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Prieur Perspective: Giving Market Benefit of the Doubt

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If mid-July lows are sustained, rallies could grow.

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The gyrations of financial markets ahead of the Labor Day weekend tested the patience of bulls and bears alike. As big swings took place in thinly-traded markets, I was reminded of Albert Schweitzer's words: "As we acquire more knowledge, things do not become more comprehensible but more mysterious."

None the wiser, I also did not succeed in capturing a leprechaun and finding the gold during my visit last week to the Emerald Isle. However, the beautiful Irish scenery, hospitality and "open for business" attitude resulted in a very successful trip and will keep me going back in search of "buried treasure."

Nervousness about the financial system was still paramount as investors realized that none of the problems were likely to be fixed anytime soon. The upshot of the week's trading was a further weakening in credit markets, judging by the elevated credit spreads. Global stock and bond markets ended another volatile week on a mixed note, whereas crude prices gained surprisingly little on the impending arrival of Hurricane Gustav and a festering geopolitical situation with Russia.


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I do believe we are still in a primary bear market where stock markets are, at best, faced with a prolonged convalescence period characterized by sub-optimal returns. Whether significant further declines will take place from these levels and valuations overshoot to bargain levels is anybody's guess.

However, in the short term I give the nascent stock market rallies the benefit of the doubt provided the mid-July lows are sustained. For any rally to become more enduring will require further base building and an eventual shift in central bank policy to targeting GDP growth rather than inflation.

The rally's lack of breadth, however, is worrying, causing Richard Russell (Dow Theory Letters) to warn: "If July 15 was a true bottom, the market should be roaring up today, and that's not what's been happening. Caution is warranted!"

But we should also take note of the fact that 64% of stocks in the S&P 500 are currently trading above their 50-day moving averages, as pointed out by Bespoke. "As shown in the chart below, the reading has been creeping higher and higher since mid-July, and looks to be on its way to the 80% to 85% levels seen twice over the last year. Readings above 50% are signs of a healthy market, and it hasn't been above 50% for much of 2008."


Click to enlarge


Seasonality indicates that "September has firmly secured the rank as the worst month of the year" (Stock Trader's Almanac), but that a year-end rally typically starts in late September / early October.

Let's briefly review the financial markets' movements on the basis of economic statistics and a performance round-up.

Economy

"Global business sentiment remains weak and fragile and consistent with recession in the US, Europe and Japan," according to the Survey of Business Confidence of the World conducted by Moody's Economy.com. The survey results suggest that the Asian economy (ex. Japan) continues to post growth that is near its potential. "Across the globe, sentiment is consistent with an economy that is near recession. Pricing pressures remain very elevated, but fell notably last week."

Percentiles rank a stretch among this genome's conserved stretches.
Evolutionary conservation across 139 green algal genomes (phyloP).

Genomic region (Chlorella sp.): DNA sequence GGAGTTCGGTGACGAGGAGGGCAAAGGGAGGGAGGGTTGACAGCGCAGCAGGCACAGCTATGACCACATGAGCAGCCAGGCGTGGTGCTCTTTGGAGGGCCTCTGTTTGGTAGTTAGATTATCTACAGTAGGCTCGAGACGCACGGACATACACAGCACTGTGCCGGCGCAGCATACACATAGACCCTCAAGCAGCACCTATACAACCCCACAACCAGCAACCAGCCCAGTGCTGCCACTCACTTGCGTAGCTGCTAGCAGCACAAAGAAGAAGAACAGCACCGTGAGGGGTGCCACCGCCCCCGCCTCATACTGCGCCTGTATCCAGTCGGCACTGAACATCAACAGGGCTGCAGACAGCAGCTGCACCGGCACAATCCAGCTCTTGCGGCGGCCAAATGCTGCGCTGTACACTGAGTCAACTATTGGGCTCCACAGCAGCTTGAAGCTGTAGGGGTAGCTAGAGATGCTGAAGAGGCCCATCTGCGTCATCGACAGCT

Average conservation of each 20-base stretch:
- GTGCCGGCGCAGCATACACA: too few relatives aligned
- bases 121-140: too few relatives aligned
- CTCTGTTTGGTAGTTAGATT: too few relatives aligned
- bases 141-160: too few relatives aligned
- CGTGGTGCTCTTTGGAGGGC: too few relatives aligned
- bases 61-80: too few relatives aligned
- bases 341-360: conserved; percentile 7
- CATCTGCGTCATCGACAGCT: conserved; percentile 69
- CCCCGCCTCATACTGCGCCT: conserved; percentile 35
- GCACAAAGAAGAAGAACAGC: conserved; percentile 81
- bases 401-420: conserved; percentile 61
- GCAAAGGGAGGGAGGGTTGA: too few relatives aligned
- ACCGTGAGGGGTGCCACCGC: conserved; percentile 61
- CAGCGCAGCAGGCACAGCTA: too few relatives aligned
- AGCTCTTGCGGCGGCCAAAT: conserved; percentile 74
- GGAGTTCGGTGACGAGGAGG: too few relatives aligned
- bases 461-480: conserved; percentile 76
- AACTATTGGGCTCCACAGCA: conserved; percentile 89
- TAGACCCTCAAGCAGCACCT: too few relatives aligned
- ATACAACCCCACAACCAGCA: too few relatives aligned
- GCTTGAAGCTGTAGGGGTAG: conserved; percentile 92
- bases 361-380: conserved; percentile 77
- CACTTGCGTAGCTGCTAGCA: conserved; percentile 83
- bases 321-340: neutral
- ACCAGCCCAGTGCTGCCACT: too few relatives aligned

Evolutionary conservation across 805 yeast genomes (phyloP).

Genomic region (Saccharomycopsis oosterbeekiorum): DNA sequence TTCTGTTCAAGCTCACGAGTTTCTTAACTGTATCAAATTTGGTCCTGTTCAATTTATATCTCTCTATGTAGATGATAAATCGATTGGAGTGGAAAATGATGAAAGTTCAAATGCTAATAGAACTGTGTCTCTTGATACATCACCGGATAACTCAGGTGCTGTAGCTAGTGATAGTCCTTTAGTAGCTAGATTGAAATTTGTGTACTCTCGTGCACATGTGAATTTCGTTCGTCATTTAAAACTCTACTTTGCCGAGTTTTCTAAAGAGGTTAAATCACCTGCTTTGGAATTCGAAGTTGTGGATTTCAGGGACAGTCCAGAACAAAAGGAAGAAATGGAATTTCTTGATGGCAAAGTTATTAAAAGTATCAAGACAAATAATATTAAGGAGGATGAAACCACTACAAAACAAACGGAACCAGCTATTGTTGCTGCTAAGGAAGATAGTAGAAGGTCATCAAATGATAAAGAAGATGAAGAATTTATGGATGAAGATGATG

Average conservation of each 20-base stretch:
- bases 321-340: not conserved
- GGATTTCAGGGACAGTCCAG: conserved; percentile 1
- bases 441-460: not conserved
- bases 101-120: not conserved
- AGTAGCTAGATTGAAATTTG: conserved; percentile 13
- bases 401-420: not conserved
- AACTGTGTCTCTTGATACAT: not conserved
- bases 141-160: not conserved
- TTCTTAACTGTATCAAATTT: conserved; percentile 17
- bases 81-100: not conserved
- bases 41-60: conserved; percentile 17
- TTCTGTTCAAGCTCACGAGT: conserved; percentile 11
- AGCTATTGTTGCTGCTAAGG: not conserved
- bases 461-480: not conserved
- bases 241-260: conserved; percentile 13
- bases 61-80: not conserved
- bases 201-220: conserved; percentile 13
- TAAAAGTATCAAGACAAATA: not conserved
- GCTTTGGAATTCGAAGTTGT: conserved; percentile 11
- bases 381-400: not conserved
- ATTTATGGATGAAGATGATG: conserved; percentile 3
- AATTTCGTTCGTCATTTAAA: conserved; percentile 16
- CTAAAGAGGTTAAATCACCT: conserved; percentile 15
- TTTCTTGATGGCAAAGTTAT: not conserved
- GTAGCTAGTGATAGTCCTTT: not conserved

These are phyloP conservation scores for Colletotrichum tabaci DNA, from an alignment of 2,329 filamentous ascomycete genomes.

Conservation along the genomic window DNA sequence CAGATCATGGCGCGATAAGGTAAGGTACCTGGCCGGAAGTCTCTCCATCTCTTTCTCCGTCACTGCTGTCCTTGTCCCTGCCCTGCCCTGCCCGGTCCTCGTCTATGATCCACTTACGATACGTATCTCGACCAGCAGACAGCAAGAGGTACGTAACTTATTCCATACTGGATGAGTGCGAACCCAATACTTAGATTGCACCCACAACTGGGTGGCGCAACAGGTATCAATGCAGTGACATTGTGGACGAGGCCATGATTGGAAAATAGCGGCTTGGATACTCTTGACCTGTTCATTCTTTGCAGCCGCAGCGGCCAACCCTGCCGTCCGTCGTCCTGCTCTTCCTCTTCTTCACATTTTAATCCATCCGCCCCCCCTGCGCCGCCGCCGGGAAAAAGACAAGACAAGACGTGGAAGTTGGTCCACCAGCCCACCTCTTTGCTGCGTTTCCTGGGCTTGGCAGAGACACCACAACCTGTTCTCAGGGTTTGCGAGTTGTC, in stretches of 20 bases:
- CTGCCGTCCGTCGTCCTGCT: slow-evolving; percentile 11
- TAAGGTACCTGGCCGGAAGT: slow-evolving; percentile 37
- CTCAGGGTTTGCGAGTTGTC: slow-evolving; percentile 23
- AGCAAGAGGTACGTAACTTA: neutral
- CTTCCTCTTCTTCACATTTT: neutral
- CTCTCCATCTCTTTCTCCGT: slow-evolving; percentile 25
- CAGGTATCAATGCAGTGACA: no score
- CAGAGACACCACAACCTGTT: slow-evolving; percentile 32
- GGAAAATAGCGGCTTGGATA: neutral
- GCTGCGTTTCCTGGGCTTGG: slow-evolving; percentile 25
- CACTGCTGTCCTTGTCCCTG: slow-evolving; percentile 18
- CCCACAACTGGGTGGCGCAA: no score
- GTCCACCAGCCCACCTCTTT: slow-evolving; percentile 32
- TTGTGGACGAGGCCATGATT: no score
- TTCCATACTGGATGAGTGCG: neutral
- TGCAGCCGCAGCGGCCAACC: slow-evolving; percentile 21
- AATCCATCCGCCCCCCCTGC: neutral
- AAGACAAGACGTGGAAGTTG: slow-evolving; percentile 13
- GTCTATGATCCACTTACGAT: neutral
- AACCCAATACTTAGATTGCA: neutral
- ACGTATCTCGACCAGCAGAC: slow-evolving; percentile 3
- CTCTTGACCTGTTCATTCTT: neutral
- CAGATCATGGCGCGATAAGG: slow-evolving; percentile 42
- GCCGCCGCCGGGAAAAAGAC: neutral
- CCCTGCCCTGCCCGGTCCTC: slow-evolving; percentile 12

The minutes from the FOMC meeting of August 5, released on Tuesday, indicate the committee members were concerned about the near-term risks to growth. Most participants expected inflation to fall, although they remained wary about upside risks to inflation. Given the problems in financial markets, members did not view current monetary policy as overly stimulative.

No positions in stocks mentioned.
The information on this website solely reflects the analysis of or opinion about the performance of securities and financial markets by the writers whose articles appear on the site. The views expressed by the writers are not necessarily the views of Minyanville Media, Inc. or members of its management. Nothing contained on the website is intended to constitute a recommendation or advice addressed to an individual investor or category of investors to purchase, sell or hold any security, or to take any action with respect to the prospective movement of the securities markets or to solicit the purchase or sale of any security. Any investment decisions must be made by the reader either individually or in consultation with his or her investment professional. Minyanville writers and staff may trade or hold positions in securities that are discussed in articles appearing on the website. Writers of articles are required to disclose whether they have a position in any stock or fund discussed in an article, but are not permitted to disclose the size or direction of the position. Nothing on this website is intended to solicit business of any kind for a writer's business or fund. Minyanville management and staff as well as contributing writers will not respond to emails or other communications requesting investment advice.

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